John Edwards (search) rose to political prominence criticizing President Bush for creating "two Americas," one for the privileged and one for everyone else. A look at his finances shows he's one of the privileged.

Edwards, tapped Tuesday by Sen. John Kerry (search), D-Mass., to be his vice presidential running mate, is a multimillionaire former trial lawyer with wide-ranging investments in mutual funds, stocks of major American corporations and bonds of North Carolina educational and governmental organizations.

The North Carolina senator's financial disclosure statement shows that he made more than 200 trades of stocks, bonds and mutual funds last year, while he was challenging Kerry and other Democrats for the party's presidential nomination.

For instance, Edwards made more than $50,000 in profit on sales of IBM stock last year. He reported capital gains of $15,000 to $50,000 each on sales of stock in 3M Co., Caterpillar, Cisco Systems, Clear Channel Communications, and Merck & Co.

Edwards' financial holdings were in a blind trust until he decided to run for president and had to dissolve the trust because of executive branch disclosure rules, said Michael Briggs, his Senate press secretary. Briggs said Edwards has given his investment adviser, the same one who handled the blind trust, the authority to make all his investment decisions.

Edwards sold his Washington, D.C., home last year for $3 million, $800,000 more than he paid for it in 1999. Before the sale, to the government of Hungary, Edwards entertained an offer of $3.52 million from a public relations specialist hired by Saudi Arabia to influence Congress and the public after the Sept. 11 attacks.

Edwards, who at the time was a member of the Senate Intelligence Committee (search) that was investigating Saudi and U.S. terrorism lapses, said he learned months after the offer was made, but before the deal fell apart, that registered foreign agent Michael Petruzzello worked for Saudi Arabia. He said he never talked to Petruzzello about the Saudis.

Petruzzello made a $100,000 deposit into an escrow account when he made the offer on Edwards' home. The deal fell through when Petruzzello couldn't sell his existing home, and his deposit was never returned. Edwards said last year he would formally disclose the $100,000 deposit if and when he took control of it.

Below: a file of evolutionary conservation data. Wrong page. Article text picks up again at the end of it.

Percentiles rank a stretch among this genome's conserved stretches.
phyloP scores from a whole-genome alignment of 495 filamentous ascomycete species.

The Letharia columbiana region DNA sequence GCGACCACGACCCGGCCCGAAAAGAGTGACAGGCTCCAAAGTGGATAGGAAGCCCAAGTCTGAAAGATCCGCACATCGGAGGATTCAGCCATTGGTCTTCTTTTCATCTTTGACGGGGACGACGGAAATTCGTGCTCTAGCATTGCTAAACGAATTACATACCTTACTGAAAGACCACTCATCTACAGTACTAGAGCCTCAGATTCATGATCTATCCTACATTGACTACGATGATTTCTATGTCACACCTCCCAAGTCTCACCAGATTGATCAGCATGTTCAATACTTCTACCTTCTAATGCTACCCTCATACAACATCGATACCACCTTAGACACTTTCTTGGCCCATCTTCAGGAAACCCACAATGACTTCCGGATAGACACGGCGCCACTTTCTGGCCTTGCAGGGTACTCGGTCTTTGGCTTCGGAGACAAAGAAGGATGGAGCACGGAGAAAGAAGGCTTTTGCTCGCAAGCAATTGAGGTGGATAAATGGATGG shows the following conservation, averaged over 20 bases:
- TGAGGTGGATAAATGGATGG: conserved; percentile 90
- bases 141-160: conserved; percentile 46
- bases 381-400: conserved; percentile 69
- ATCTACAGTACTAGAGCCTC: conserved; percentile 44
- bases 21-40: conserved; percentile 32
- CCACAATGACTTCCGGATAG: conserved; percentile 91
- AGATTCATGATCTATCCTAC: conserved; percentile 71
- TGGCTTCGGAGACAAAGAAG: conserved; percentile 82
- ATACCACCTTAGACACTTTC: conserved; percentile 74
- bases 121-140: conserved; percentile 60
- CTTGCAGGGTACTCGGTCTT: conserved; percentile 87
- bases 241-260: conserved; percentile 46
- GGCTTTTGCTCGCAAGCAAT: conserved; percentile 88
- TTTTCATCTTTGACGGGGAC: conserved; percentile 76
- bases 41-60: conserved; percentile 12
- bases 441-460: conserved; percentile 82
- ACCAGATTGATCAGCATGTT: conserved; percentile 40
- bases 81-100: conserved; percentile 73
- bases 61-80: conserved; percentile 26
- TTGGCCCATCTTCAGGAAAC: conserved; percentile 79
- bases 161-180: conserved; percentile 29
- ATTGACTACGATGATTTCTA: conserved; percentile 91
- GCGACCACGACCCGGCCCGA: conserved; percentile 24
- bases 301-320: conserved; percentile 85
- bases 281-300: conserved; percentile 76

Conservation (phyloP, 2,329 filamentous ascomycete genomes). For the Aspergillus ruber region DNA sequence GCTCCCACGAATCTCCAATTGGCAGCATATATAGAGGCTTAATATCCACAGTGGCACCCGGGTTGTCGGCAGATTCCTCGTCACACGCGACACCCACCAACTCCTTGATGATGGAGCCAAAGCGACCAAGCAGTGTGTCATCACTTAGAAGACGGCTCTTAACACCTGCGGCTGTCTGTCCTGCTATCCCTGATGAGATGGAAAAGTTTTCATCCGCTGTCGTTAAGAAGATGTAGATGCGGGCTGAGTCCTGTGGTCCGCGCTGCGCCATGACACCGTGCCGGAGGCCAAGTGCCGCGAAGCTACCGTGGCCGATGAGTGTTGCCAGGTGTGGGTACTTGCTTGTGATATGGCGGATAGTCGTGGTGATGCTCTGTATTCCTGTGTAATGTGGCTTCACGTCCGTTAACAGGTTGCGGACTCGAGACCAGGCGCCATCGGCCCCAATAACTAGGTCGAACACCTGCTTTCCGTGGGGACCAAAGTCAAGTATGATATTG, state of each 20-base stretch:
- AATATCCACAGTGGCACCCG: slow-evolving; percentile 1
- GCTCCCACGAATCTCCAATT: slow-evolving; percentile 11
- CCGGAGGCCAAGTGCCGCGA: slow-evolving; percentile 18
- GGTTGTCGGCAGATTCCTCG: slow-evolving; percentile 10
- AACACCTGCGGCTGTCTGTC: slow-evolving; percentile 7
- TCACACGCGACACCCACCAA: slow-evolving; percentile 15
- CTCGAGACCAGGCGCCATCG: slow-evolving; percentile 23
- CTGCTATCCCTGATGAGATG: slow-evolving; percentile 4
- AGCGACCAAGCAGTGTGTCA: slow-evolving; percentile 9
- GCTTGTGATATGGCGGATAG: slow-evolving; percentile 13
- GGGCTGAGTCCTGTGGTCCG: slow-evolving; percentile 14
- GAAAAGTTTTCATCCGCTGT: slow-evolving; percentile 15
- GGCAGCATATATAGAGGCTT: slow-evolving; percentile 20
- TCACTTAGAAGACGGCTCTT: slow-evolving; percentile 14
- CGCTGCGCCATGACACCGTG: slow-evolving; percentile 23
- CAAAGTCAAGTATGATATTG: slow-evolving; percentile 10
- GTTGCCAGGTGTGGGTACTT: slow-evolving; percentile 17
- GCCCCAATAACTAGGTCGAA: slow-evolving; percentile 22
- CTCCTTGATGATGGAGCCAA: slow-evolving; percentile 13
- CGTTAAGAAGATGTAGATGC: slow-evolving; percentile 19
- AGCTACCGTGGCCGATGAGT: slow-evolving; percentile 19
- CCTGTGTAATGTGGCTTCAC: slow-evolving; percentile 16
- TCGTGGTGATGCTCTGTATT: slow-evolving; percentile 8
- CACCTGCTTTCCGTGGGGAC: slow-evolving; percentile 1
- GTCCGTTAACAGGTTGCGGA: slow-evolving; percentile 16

Edwards built his personal fortune as a trial lawyer, winning $150 million worth of verdicts or settlements in 60 cases in the 1990s. During his presidential campaign, he raised at least $9 million from lawyers before withdrawing from the race in March. He took in about $22 million in all.

Once Edwards dropped out of the race, he urged his top fund-raisers to support Kerry. In subsequent months, lawyers gave at least $7 million to the Kerry campaign. In March and April, almost $1 of every $10 Kerry raised came from lawyers.

On the personal financial side, Edwards actively traded in stocks, bonds and mutual funds last year, with individual purchases and sales at times topping $1 million. In August, for example, he invested more than $1 million in a municipal bond mutual fund, then sold his shares a month later.

Edwards also invested heavily in his home state. He purchased bonds totaling between $1.8 million and $4.1 million in 14 different North Carolina educational and governmental units last year.

During the buildup and aftermath of the Iraq war, Edwards bought and sold stock in several defense contractors, including Lockheed Martin, United Technologies, General Electric, British Petroleum, Cardinal Health Inc., and General Dynamics.

Edwards' largest asset at the end of last year was an outstanding loan of more than $5 million to his Senate campaign fund. He also reported four separate holdings of $1 million each, including a money market portfolio, an American Europacific growth mutual fund and two Atlantic Trust mutual funds.